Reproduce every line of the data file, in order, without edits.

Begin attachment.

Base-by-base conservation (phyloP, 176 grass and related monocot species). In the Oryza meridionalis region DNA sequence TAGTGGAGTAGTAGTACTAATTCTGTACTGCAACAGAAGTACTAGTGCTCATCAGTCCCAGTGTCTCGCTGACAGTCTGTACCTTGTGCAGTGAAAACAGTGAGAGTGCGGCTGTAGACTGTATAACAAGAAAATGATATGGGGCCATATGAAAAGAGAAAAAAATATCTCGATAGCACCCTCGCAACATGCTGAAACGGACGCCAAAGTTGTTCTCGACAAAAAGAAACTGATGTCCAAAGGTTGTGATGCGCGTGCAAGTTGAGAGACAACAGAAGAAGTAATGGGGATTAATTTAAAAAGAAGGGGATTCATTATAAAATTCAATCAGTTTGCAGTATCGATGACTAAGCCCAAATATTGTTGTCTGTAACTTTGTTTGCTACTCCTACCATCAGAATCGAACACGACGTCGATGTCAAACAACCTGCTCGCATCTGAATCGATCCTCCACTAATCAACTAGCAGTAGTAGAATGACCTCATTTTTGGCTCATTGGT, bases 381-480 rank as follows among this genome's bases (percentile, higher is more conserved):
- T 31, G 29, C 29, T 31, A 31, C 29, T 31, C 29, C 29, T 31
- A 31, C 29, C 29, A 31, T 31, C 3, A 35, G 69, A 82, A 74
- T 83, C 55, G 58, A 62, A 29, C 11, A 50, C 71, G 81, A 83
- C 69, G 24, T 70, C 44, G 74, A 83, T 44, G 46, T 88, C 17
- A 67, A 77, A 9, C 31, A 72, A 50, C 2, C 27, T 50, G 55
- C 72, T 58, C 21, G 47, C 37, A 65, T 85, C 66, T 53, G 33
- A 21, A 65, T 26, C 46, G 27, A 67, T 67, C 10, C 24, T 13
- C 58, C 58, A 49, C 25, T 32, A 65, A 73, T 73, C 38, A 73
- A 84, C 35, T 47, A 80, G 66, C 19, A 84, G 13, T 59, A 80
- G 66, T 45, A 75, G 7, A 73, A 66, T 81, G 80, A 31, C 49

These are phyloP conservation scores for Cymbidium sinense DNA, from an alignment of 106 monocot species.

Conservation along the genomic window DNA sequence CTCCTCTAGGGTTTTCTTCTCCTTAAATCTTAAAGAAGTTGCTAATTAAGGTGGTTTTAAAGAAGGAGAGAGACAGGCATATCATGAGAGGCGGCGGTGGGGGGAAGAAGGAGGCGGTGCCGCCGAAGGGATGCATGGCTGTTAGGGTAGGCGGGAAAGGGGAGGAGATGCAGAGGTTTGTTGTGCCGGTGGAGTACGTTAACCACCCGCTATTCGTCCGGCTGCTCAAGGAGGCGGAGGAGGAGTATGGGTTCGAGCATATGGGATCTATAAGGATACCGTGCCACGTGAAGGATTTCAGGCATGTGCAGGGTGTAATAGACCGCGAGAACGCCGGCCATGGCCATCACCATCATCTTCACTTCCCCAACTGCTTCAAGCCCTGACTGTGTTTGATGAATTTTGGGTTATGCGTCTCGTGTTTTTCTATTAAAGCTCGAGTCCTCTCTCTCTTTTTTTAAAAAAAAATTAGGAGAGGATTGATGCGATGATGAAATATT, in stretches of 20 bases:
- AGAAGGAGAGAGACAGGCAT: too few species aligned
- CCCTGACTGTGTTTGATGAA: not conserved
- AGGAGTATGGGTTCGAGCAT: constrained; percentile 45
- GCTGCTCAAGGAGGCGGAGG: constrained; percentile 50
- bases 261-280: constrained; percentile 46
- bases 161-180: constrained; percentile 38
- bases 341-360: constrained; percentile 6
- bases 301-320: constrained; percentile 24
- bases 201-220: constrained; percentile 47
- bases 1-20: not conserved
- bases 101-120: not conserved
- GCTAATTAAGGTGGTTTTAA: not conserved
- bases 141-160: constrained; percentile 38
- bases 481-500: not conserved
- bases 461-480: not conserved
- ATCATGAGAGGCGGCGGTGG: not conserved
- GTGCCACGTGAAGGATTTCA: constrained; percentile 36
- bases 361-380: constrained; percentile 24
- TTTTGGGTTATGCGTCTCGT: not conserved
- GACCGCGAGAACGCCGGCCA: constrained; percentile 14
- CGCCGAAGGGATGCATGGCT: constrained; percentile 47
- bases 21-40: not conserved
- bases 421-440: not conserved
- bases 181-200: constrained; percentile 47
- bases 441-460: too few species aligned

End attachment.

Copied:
Base-by-base conservation (phyloP, 176 grass and related monocot species). In the Oryza meridionalis region DNA sequence TAGTGGAGTAGTAGTACTAATTCTGTACTGCAACAGAAGTACTAGTGCTCATCAGTCCCAGTGTCTCGCTGACAGTCTGTACCTTGTGCAGTGAAAACAGTGAGAGTGCGGCTGTAGACTGTATAACAAGAAAATGATATGGGGCCATATGAAAAGAGAAAAAAATATCTCGATAGCACCCTCGCAACATGCTGAAACGGACGCCAAAGTTGTTCTCGACAAAAAGAAACTGATGTCCAAAGGTTGTGATGCGCGTGCAAGTTGAGAGACAACAGAAGAAGTAATGGGGATTAATTTAAAAAGAAGGGGATTCATTATAAAATTCAATCAGTTTGCAGTATCGATGACTAAGCCCAAATATTGTTGTCTGTAACTTTGTTTGCTACTCCTACCATCAGAATCGAACACGACGTCGATGTCAAACAACCTGCTCGCATCTGAATCGATCCTCCACTAATCAACTAGCAGTAGTAGAATGACCTCATTTTTGGCTCATTGGT, bases 381-480 rank as follows among this genome's bases (percentile, higher is more conserved):
- T 31, G 29, C 29, T 31, A 31, C 29, T 31, C 29, C 29, T 31
- A 31, C 29, C 29, A 31, T 31, C 3, A 35, G 69, A 82, A 74
- T 83, C 55, G 58, A 62, A 29, C 11, A 50, C 71, G 81, A 83
- C 69, G 24, T 70, C 44, G 74, A 83, T 44, G 46, T 88, C 17
- A 67, A 77, A 9, C 31, A 72, A 50, C 2, C 27, T 50, G 55
- C 72, T 58, C 21, G 47, C 37, A 65, T 85, C 66, T 53, G 33
- A 21, A 65, T 26, C 46, G 27, A 67, T 67, C 10, C 24, T 13
- C 58, C 58, A 49, C 25, T 32, A 65, A 73, T 73, C 38, A 73
- A 84, C 35, T 47, A 80, G 66, C 19, A 84, G 13, T 59, A 80
- G 66, T 45, A 75, G 7, A 73, A 66, T 81, G 80, A 31, C 49

These are phyloP conservation scores for Cymbidium sinense DNA, from an alignment of 106 monocot species.

Conservation along the genomic window DNA sequence CTCCTCTAGGGTTTTCTTCTCCTTAAATCTTAAAGAAGTTGCTAATTAAGGTGGTTTTAAAGAAGGAGAGAGACAGGCATATCATGAGAGGCGGCGGTGGGGGGAAGAAGGAGGCGGTGCCGCCGAAGGGATGCATGGCTGTTAGGGTAGGCGGGAAAGGGGAGGAGATGCAGAGGTTTGTTGTGCCGGTGGAGTACGTTAACCACCCGCTATTCGTCCGGCTGCTCAAGGAGGCGGAGGAGGAGTATGGGTTCGAGCATATGGGATCTATAAGGATACCGTGCCACGTGAAGGATTTCAGGCATGTGCAGGGTGTAATAGACCGCGAGAACGCCGGCCATGGCCATCACCATCATCTTCACTTCCCCAACTGCTTCAAGCCCTGACTGTGTTTGATGAATTTTGGGTTATGCGTCTCGTGTTTTTCTATTAAAGCTCGAGTCCTCTCTCTCTTTTTTTAAAAAAAAATTAGGAGAGGATTGATGCGATGATGAAATATT, in stretches of 20 bases:
- AGAAGGAGAGAGACAGGCAT: too few species aligned
- CCCTGACTGTGTTTGATGAA: not conserved
- AGGAGTATGGGTTCGAGCAT: constrained; percentile 45
- GCTGCTCAAGGAGGCGGAGG: constrained; percentile 50
- bases 261-280: constrained; percentile 46
- bases 161-180: constrained; percentile 38
- bases 341-360: constrained; percentile 6
- bases 301-320: constrained; percentile 24
- bases 201-220: constrained; percentile 47
- bases 1-20: not conserved
- bases 101-120: not conserved
- GCTAATTAAGGTGGTTTTAA: not conserved
- bases 141-160: constrained; percentile 38
- bases 481-500: not conserved
- bases 461-480: not conserved
- ATCATGAGAGGCGGCGGTGG: not conserved
- GTGCCACGTGAAGGATTTCA: constrained; percentile 36
- bases 361-380: constrained; percentile 24
- TTTTGGGTTATGCGTCTCGT: not conserved
- GACCGCGAGAACGCCGGCCA: constrained; percentile 14
- CGCCGAAGGGATGCATGGCT: constrained; percentile 47
- bases 21-40: not conserved
- bases 421-440: not conserved
- bases 181-200: constrained; percentile 47
- bases 441-460: too few species aligned